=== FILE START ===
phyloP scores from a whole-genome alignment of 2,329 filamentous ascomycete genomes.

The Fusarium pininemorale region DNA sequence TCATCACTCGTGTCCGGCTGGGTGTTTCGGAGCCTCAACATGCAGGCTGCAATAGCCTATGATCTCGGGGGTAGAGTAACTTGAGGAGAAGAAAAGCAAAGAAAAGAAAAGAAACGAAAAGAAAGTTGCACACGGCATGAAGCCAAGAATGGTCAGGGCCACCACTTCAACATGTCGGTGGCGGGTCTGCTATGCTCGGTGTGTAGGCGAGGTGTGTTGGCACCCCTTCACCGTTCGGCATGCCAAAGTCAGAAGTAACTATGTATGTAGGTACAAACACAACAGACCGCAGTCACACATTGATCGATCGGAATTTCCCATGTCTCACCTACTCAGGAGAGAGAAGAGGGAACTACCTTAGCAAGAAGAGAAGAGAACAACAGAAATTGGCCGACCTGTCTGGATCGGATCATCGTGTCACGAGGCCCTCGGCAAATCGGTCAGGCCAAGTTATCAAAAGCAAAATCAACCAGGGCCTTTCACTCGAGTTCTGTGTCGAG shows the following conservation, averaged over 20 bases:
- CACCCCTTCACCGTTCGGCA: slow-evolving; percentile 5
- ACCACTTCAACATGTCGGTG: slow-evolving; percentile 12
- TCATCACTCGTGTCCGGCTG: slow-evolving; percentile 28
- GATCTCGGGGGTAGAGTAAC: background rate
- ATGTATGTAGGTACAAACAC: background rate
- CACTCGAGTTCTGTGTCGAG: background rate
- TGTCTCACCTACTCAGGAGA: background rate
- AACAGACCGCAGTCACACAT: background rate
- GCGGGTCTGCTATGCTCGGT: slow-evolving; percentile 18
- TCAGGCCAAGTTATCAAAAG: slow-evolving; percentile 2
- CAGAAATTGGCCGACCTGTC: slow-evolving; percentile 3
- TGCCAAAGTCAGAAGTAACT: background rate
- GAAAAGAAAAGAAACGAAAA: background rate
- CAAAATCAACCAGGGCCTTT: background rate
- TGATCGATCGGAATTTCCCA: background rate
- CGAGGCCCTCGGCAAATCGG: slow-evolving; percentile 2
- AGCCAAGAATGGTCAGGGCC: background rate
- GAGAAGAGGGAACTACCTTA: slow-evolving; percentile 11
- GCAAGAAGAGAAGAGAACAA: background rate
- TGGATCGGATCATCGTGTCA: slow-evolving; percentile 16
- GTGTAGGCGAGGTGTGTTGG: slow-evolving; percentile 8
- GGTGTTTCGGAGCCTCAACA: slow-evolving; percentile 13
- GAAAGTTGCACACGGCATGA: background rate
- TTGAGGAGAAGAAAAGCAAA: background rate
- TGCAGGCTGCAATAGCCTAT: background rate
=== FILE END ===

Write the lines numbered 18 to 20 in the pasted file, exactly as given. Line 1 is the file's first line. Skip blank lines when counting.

- CGAGGCCCTCGGCAAATCGG: slow-evolving; percentile 2
- AGCCAAGAATGGTCAGGGCC: background rate
- GAGAAGAGGGAACTACCTTA: slow-evolving; percentile 11